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UMN News: Beyond blue eyes


U professor challenges typical notions about Scandinavia

Ask the average American what Scandinavians look like, and you’re bound to get an answer like this: “Tall, blond, blue eyes.” But ask associate professor Monika Zagar that question, and she’ll tell you a more complicated story.

Zagar’s latest research focuses on an aspect of Scandinavian culture that doesn’t fit our stereotypes: the growing population of Scandinavian adoptees from non-European countries. With few children available for domestic adoption in Scandinavia, couples looking to adopt are turning to Asia or Central and South America. Over time, this trend has created a new generation of Nordic citizens who don’t look anything like their peers.

It’s a phenomenon that would hardly be news in the United States, given our long history of, and struggles with, multiculturalism. But despite Scandinavian countries’ (Norway, Sweden, Denmark, Finland, and Iceland) long-standing reputation as model societies–with their brag-worthy comprehensive welfare system, universal health care, and women’s rights–when it comes to multiculturalism, they’re less adept. As a value, Scandinavian countries embrace equality, but in reality, they’ve had very little exposure to diversity.

It’s for that reason that life as a foreign-born adoptee in a Scandinavian family can be tricky. For instance, explains Zagar, “because of their looks, many adoptees experience an extreme discrepancy between their feeling of being Danish or Norwegian and how their environment sees them, as being Guatemalan, Korean, Indian, or otherwise foreign.” So, Zagar wonders, what does that mean for the adoptees’ sense of Scandinavian identity? And what does it mean for Scandinavia’s cultural identity?

While some scholars might look to historical documents or sociological surveys to answer those questions, Zagar is drawn to a different vessel for cultural interpretation: literature. In a class she taught in fall 2006 called Adoption Imagined and Experienced, as well as in her research, Zagar says she focuses “first on how adoption has been represented in literature historically, and second, what is being published right now by adoptive parents and adoptees.” In fall 2007, she is teaching an honors course on the topic. The texts she chooses, as she explains in the class syllabus, “offer a portrait of a complex and ambiguous experience.”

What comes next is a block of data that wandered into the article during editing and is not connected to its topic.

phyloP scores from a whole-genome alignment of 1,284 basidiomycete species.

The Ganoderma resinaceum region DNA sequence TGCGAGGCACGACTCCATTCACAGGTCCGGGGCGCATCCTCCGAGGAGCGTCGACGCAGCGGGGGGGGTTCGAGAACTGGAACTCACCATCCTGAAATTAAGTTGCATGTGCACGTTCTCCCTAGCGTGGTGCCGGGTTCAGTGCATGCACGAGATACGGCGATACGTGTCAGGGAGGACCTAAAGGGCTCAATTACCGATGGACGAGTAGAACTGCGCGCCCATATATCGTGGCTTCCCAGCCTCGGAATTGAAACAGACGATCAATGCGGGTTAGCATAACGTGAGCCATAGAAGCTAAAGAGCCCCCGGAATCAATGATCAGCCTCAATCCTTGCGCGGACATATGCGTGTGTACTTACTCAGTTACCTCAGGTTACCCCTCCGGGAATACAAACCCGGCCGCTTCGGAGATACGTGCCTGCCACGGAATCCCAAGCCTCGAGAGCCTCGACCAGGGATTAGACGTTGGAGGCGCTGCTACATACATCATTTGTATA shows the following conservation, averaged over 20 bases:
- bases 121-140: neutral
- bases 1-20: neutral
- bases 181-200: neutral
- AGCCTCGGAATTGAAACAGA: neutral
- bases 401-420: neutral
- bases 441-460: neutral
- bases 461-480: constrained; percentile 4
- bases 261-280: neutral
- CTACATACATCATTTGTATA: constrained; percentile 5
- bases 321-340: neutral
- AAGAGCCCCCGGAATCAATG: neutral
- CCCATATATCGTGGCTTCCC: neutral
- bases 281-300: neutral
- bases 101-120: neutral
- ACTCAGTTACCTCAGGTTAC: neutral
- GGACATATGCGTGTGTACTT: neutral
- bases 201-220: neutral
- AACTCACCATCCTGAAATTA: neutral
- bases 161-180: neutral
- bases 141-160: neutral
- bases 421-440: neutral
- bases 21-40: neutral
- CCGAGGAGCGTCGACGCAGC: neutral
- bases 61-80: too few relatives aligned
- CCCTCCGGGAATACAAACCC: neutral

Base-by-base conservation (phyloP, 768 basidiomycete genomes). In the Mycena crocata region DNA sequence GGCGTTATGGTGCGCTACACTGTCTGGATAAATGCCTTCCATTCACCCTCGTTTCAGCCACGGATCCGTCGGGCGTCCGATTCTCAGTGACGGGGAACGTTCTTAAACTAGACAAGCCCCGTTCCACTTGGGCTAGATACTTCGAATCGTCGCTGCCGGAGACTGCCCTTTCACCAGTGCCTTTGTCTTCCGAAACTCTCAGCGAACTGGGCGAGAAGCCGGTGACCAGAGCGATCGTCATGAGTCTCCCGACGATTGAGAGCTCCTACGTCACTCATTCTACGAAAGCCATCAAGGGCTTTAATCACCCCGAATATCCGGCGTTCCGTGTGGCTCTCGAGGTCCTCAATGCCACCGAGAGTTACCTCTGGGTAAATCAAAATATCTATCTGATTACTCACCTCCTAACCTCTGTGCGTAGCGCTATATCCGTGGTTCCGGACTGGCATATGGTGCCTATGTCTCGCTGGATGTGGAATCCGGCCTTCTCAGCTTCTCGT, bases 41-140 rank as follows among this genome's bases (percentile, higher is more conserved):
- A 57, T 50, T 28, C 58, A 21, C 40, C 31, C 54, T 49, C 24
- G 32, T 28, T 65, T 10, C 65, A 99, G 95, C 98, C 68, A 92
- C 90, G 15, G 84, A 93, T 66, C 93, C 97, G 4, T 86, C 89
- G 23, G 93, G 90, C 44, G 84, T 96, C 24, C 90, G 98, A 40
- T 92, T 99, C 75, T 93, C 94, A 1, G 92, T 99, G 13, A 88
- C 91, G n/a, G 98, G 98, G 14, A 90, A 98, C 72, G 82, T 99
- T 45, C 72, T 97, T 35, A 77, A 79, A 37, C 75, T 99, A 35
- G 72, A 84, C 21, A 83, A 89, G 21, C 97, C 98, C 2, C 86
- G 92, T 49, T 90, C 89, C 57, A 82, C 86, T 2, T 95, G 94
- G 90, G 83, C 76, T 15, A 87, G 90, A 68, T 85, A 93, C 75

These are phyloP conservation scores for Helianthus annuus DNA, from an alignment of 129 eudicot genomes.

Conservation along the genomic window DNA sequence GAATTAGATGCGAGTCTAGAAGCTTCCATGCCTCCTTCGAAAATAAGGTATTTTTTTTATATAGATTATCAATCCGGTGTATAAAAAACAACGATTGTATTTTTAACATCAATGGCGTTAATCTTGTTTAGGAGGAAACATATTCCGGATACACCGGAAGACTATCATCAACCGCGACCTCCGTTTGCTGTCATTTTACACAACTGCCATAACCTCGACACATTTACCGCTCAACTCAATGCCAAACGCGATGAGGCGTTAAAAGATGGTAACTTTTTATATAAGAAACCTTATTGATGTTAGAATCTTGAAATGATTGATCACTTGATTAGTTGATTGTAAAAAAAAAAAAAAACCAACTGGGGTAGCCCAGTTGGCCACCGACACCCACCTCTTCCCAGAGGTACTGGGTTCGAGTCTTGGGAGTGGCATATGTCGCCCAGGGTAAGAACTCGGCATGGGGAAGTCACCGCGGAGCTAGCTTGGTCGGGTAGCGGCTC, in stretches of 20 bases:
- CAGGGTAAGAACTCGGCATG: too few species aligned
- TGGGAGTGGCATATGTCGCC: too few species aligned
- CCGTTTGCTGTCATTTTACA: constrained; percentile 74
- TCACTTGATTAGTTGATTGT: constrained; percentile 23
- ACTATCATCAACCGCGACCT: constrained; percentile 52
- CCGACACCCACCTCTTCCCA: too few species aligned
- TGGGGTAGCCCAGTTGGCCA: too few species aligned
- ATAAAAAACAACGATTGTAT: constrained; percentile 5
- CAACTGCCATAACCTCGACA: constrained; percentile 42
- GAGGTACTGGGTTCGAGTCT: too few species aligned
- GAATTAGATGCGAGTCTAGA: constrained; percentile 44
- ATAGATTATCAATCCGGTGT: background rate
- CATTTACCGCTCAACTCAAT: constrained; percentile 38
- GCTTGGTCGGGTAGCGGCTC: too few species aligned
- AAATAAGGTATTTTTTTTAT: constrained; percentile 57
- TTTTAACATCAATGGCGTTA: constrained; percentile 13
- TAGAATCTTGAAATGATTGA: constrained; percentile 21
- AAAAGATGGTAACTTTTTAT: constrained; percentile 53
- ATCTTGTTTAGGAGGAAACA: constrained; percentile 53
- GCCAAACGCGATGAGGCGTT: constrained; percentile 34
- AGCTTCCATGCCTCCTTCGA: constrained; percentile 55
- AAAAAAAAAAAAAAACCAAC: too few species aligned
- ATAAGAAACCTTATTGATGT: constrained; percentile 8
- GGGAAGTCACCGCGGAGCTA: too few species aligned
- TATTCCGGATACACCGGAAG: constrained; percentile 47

While Zagar’s academic career has not always focused on adoption issues, it has always been driven by this question of ambiguity within the Scandinavian experience. So it’s no wonder that her other research passion is a Scandinavian author whose work and personality have blurred the boldest of boundaries.

Going beyond the surface

Norwegian author Knut Hamsun, the subject of Zagar’s book Knut Hamsun: Imagining Race and Gender in Modernity, which is slated to be published in 2008, owes his fame to two primary aspects of his life and career. The first is his literary prowess, based on the remarkable success of novels such as Hunger, published in 1890, and The Growth of the Soil (1917); the latter won him the Nobel Prize. He was, not surprisingly, one of the most admired living novelists of his time–until he became a well-documented supporter of the Nazi occupation of Norway during World War II. Expressions of this support included writing a series of pro-Fascist articles, praising Hitler, and giving his Nobel Prize medal to notorious Nazi propagandist Joseph Goebbels.

This contradiction–between the Hamsun worthy of admiration and the Hamsun who would eventually be tried for treason–fascinates Zagar. Her work examines the variety of ways that modern readers choose to either excuse Hamsun’s behavior or condemn his work because of it. Some of Hamsun’s apologists claim that he was old and unaware of what he was doing; others say he was a literary genius whose politics were immaterial. Still others refuse to teach his literary works at all. As a researcher and a teacher, though, Zagar isn’t out to canonize Hamsun’s accomplishments or decry his political fouls. She wants, instead, to use his work to understand the complex array of ideas and forces circulating in early and mid 20th century Scandinavia.

“I don’t believe that art can be isolated from our social, political, economic, and cultural values,” she says. “The relationship between literature and social experiences is complex and intricate, and one can easily slide into simplifications. So when I teach I try to emphasize precisely the process of how an author translates an everyday experience into a unique artistic expression.”

The thread linking foreign-born adoptees and Nazi novelists may seem tenuous to the untrained eye but for Zagar, they both present opportunities for appreciating the complexity and ambiguity in Scandinavian culture. “Let’s not forget that one of the goals of the Third Reich was racial purity, to get rid of diversity,” she says. As a scholar, Zagar is driven to go beyond the surface of a given topic to discover the nuances that make it both complicated and uniquely human.

In the case of Hamsun, that means she’s not willing to generate a tidy answer about whether we should or should not let him off the hook. As for the literature of adoptees in Scandinavia, it means she strives to discover what the Scandinavian experience means for citizens whose sense of cultural belonging isn’t a taken-for-granted part of the package.

Reflecting upon how the debate about Hamsun’s work has played out over the years, Zagar comments, “It’s a fact of life that history gets rewritten.” It’s up to scholars like her to turn a statement like that into questions.

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